Structuring is the topic this week in Winning Angels.  Personally, I need structure, but would this be a complete deal breaker for me if it isn’t exactly laid out, no?  Will an angel investor go into a deal that seems to be lacking in structure?  Maybe, maybe not. I feel like this is where the relationship and belief in one another comes into play. Amis and Stephenson state that “the what and who of your investment are far more important than the terms.”  I will say that Carl Guerreri and other angles stated that they like to build reporting into the deal, and I agree with this.  Not only are they able to see what is taking place, but also keeps the entrepreneur accountable. I think that at some point, the investor and the entrepreneur can come together and make a plan allowing structure throughout the project. I personally work better with structure and timelines, so maybe that is why I like this idea. 

We have also seen over and over in this book, they state keep it simple. Lucius Cary, an angel investor, states in Winning Angels, that “it should be possible to get the entire agreement on one page”. George Kline, also an angel investor agrees and says, “I prefer a simple structure”.  This will be best not only for when the startup occurs, but over the future of the investment. As I have stated in another review of this book, there is so much more that goes into angel investing and just investing than I ever realized. 

Winning Angels: the Seven Fundamentals of Early-Stage Investing. Financial Times Prentice Hall, 2001.


  1. Katherine,
    Some of the topics in this book seem like they could be volatile subjects and the structure portion of the deal seems to be one of those issues. Without any structure going into an agreement, it will be hard to track progress over time. However, too much structure is just as bad and can strangle the entrepreneur and their creativity. Regarding the structure aspect of a deal, it seems that the best route may be to judge each deal and entrepreneur differently—just my personal opinions.

    Joe Rudy


    1. Joe,
      I completely agree with you. Sometimes asking for too much structure can take away from ones excitement, creativity, and their drive they had to do what they were set out to do. That is a valid point. I think this is where really sitting down together and listening to expectations from both parties is important. Not every deal is the right one, find someone that you can work well with. I do feel you can not track progress if there is not some type of structure. The entrepreneur needs to decide before saying yes what they are willing to work with.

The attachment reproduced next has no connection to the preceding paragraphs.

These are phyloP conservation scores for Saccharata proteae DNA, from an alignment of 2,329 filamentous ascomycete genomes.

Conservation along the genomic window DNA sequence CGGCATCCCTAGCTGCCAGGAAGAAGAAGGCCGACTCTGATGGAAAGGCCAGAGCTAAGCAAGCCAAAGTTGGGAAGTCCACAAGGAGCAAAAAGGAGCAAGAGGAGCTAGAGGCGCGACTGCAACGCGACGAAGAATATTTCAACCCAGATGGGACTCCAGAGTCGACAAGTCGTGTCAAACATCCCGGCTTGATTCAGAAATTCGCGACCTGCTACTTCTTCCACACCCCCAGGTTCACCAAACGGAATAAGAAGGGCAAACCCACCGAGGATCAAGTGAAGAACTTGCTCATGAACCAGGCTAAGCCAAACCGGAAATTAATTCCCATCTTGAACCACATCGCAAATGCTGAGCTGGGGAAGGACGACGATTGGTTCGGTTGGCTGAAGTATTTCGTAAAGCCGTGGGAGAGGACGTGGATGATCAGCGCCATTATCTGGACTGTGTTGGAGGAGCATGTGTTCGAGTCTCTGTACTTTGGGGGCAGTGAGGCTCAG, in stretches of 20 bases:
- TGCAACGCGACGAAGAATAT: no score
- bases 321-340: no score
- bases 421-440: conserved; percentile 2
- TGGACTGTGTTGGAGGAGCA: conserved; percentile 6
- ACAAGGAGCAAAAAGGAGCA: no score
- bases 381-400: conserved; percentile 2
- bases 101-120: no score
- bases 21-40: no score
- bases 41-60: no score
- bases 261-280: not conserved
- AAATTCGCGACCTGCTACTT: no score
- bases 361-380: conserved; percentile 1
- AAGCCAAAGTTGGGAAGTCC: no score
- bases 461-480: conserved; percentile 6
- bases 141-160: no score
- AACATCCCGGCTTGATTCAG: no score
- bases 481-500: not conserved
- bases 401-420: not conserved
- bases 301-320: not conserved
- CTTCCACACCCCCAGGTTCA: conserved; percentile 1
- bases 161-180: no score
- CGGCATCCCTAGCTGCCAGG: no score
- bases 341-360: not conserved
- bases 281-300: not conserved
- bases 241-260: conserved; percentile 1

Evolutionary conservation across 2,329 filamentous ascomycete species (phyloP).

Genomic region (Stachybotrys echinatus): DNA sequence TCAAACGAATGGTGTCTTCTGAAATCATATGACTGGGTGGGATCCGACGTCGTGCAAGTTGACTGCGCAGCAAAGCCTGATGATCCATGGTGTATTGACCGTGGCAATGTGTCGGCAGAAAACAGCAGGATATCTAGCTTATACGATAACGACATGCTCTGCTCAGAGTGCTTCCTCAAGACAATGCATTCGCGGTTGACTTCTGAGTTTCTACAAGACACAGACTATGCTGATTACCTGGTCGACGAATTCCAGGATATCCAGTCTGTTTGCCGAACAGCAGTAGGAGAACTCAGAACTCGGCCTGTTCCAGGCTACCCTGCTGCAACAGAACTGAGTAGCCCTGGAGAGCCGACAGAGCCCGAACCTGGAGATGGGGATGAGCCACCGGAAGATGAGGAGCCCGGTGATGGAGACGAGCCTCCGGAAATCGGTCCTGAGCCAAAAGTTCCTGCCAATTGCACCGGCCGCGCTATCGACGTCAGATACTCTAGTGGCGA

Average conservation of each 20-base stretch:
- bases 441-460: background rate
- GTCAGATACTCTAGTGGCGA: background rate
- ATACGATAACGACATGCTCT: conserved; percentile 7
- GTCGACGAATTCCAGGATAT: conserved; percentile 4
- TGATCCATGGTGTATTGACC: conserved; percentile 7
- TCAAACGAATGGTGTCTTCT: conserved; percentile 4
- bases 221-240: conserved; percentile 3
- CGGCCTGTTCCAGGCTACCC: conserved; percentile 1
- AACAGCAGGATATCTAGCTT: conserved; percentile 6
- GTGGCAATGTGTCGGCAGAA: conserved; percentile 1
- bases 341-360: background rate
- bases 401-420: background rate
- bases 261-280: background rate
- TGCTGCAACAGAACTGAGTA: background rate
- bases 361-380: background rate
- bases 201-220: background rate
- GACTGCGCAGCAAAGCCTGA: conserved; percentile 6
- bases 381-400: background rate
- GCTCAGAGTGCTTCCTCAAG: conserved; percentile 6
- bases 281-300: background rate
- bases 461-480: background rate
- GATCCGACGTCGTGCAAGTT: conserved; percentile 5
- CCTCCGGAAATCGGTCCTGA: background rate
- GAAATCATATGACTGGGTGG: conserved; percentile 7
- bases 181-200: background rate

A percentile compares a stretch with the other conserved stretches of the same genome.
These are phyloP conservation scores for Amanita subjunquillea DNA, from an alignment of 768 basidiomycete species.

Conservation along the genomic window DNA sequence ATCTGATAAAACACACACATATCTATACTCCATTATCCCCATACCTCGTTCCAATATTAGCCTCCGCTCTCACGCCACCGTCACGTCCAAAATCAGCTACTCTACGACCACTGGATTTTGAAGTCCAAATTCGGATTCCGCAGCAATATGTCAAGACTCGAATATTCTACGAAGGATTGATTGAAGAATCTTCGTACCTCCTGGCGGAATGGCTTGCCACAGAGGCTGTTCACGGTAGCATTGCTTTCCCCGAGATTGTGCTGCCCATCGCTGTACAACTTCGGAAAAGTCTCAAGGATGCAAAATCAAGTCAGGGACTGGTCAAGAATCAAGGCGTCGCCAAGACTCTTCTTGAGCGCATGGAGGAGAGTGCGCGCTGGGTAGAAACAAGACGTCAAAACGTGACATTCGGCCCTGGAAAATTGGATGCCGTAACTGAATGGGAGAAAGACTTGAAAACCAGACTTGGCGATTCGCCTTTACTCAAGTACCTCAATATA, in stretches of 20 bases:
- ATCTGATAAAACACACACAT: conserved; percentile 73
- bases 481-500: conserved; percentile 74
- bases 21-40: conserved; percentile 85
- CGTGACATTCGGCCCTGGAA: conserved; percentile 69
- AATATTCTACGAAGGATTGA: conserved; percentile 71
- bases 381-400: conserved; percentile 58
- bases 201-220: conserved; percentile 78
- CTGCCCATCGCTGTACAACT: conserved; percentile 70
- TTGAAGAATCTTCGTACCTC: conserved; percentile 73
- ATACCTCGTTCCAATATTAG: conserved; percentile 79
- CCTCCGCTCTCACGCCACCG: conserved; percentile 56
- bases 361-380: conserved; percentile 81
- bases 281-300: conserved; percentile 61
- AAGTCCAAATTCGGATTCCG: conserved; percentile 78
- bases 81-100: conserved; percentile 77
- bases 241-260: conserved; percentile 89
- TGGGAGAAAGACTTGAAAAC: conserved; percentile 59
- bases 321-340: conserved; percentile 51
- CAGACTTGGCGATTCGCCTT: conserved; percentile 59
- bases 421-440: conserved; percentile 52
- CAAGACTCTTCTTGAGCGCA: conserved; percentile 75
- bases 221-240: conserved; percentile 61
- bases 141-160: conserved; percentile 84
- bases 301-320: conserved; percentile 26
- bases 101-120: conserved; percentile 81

2. Hi Katherine,
    I couldn’t agree more. I appreciate and need structure in my everyday and professional life. The idea of entering into agreements where thousands of dollars changes hands without good structure seems like a bad idea. I think the idea of building reporting into terms is also critically important. Even in the nonprofit world donors are expected to be kept in the loop about how their funds are being used. I think keeping the whole process transparent will only benefit investors and the entrepreneur in the long run.
    Brian G.


  3. Hi Katherine,

    I totally agree with you. Structure is what makes me thrive as a person, but I balance my more enterprising nature at times by allowing some things to be intentionally open-ended. That being said, I think it is really a good practice to have a solid “one-pager,” but also have a more thorough plan in the background at hand. That way, if the investor needs more information, research, etc., from you, you have all of the information easily accessible. It definitely has been an eye-opening reading this semester and has made me rethink quite a bit of my framework as well. Great post! I always enjoy reading your insight.


  4. Hey Katherine,

    I agree that there would be quarterly reporting built into the structure for a more significant investment to hold the entrepreneur accountable. If I were personally the entrepreneur, I would like this as well because it would keep me responsible for performance/revenue and drive me to be successful. I am already used to that type of accountability being in a sales career.

    On some investments, I could see how the common approach could be appealing due to not putting a lot of time or resources into the investment. Still, in my opinion, it is undoubtedly more of a roll of the dice when taking that approach.


    Stokes Warren


  5. Katherine:

    I agree with the authors that preferred stock or participating preferred stock are the best options when structuring a deal. It is essential to ensure you’re first in line if a company has to liquidate. Common stock, while simple, may not work out the best for the investor if things go awry in the business. You’re right that both entrepreneur and investor must take time to research and get this part right. It could ruin the relationship between the two for sure.



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